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Infojustice Roundup - January 6, 2014
Monday, January 06, 2014
Infringement Risk in Copyright-Intensive Industries
[Jonathan Band and Jonathan Gerafi] Notwithstanding the challenges of quantifying the impact of copyright infringement on particular companies or industry sectors, there is a useful neutral source of qualitative information on the likely impact of infringement: the reports prepared by investment advisors concerning publicly traded companies. These equity research reports make investment recommendations (e.g., buy, hold, or sell) based on the companies’ performance and the risks they face. We have reviewed the equity research reports issued over the past 90 days for eight leading companies in copyright-intensive industries. Click here for more.
Argentina Passes Open Access Act For Publicly Funded Research
[Maximiliano Marzetti] The Congress of Argentina recently passed a landmark law making publicly funded science and technology research publications free and open access. On 13 November, the Argentinian Congress passed a law (No. 26.899, Creating Institutional Open Access Digital Repositories, Owned or Shared) establishing that all institutions belonging to the National Science and Technology System (SNCYT, according to its acronym in Spanish) that receive public funds (partly or entirely) shall create free and open access institutional digital repositories where all the scientific and technological publications (which includes journal articles, technical and scientific papers, theses, etc.) and research data must be available. Click here for more.
Copyright Debate in Uruguay
[Movimiento Derecho a la Cultura] 2013 has been a year of deep discussions about copyright in Uruguay, which has ended with a copyright law reform intended to add exceptions and remove criminal sanctions for nonprofit infringements. A review of the recent events allows us to contextualize this process. Click here for more.
USTR Requests Comments for 2014 Special 301 Report, Announces Hearing in February
[Mike Palmedo] On January 2, the United States Trade Representative issued its Federal Register Notice for the Special 301 Review. It is seeking “written submissions from the public concerning foreign countries that deny adequate and effective protection of intellectual property rights or deny fair and equitable market access to U.S. persons who rely on intellectual property protection.” USTR will also host an open hearing for the 2014 Special 301 Review. Any interested party may testify, as long as notice of intent to testify is given by the deadline below. Click here for more.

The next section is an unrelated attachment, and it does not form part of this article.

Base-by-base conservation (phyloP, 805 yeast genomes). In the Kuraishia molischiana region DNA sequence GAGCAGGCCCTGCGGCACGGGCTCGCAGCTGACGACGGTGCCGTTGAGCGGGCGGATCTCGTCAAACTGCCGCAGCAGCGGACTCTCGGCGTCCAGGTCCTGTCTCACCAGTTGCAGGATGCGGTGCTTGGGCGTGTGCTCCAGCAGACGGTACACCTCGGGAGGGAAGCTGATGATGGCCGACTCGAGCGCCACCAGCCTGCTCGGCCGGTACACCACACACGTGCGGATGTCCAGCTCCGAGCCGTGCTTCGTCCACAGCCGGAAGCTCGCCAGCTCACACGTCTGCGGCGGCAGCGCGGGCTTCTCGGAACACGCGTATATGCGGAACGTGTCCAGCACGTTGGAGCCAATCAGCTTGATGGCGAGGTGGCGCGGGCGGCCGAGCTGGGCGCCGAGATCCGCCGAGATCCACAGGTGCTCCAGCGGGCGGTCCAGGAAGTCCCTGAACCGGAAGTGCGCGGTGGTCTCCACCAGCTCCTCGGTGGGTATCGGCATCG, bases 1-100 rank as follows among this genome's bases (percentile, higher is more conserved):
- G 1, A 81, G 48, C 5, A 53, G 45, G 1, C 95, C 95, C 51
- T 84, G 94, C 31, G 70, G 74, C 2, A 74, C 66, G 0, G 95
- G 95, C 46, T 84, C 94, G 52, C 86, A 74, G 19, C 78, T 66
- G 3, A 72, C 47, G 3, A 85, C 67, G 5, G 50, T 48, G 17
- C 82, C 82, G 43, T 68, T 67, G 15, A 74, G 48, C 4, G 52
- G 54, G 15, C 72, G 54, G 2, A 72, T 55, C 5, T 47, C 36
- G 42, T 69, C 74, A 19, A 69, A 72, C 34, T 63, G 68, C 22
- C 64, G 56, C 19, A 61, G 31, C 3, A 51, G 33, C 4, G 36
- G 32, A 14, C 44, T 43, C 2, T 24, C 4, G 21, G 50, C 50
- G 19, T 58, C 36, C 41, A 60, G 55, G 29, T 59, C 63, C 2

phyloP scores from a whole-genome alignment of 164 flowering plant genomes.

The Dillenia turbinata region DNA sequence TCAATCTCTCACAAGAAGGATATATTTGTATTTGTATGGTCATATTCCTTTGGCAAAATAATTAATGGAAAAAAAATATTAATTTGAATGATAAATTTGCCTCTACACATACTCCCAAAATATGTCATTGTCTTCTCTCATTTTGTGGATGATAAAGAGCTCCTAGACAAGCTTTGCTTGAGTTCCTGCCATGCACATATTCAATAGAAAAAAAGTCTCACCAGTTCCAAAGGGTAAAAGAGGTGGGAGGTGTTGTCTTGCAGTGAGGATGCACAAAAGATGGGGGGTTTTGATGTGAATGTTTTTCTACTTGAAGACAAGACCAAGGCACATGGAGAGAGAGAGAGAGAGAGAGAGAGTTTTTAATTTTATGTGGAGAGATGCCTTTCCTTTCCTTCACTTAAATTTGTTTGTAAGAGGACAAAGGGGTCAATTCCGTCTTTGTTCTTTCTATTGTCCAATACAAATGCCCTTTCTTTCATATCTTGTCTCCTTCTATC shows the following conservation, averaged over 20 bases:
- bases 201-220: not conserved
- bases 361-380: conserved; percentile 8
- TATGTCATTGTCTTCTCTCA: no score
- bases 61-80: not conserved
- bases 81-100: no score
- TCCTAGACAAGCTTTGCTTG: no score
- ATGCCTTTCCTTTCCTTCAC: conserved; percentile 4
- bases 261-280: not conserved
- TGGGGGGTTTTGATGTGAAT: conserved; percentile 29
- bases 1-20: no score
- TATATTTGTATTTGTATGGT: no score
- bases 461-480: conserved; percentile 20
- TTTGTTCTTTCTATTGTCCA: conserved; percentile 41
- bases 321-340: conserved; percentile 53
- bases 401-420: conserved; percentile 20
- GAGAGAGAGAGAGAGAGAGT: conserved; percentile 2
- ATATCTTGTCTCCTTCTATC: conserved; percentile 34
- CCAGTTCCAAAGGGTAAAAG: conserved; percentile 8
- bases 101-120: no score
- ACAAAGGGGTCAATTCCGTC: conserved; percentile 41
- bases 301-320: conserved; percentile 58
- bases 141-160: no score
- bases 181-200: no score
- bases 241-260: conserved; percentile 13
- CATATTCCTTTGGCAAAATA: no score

USTR Says Chinese Intellectual Property Law “Largely Satisfies” WTO Requirements; Seeks Still-Stronger Laws and Enforcement
[Mike Palmedo] Last week, The U.S. Trade Representative (USTR) submitted a report to Congress on the state of China’s compliance with WTO rules, including those on intellectual property (the TRIPS Agreement). The report states that “China has established a framework of laws, regulations and departmental rules that largely satisfies its WTO commitment.” [p.17] However, USTR wants China to strengthen laws that exceed the level required by TRIPS, and the report describes its efforts to strengthen the laws, and the enforcement of those laws, especially online. Click here for more.
Freedom of Expression Versus Freedom of Expression: Copyright Protection Invokes Internal Tension
[Universidad de Palermo Centro de Estudios en Libertad de Expresión y Acceso a la Información] This new document takes on a theoretic discussion that has yet to be sufficiently discussed. In general, it discusses tensions between copyright and Internet users’ freedom of expression. It argues that copyright is also a development yielding from the freedom of expression. On this premise, the article argues that the tension is actually between two types of expression: the expression of those who are protected by these rights, versus citizens who wish to gain access to the assets protected. Click here for more.
Trick or Treaty? The Australian Debate Over the Anti-Counterfeiting Trade Agreement
[Matthew Rimmer] ... This chapter provides a portrait of the Australian debate over ACTA. It is the account of an interested participant in the policy proceedings. This chapter will first consider the deliberations and recommendations of the Joint Standing Committee on Treaties on ACTA. Second, there was a concern that ACTA had failed to provide appropriate safeguards with respect to civil liberties, human rights, consumer protection and privacy laws. Third, there was a concern about the lack of balance in the treaty’s copyright measures; the definition of piracy is overbroad; the suite of civil remedies, criminal offences and border measures is excessive; and there is a lack of suitable protection for copyright exceptions, limitations and remedies. Fourth, there was a worry that the provisions on trademark law, intermediary liability and counterfeiting could have an adverse impact upon consumer interests, competition policy and innovation in the digital economy. Click here for more.
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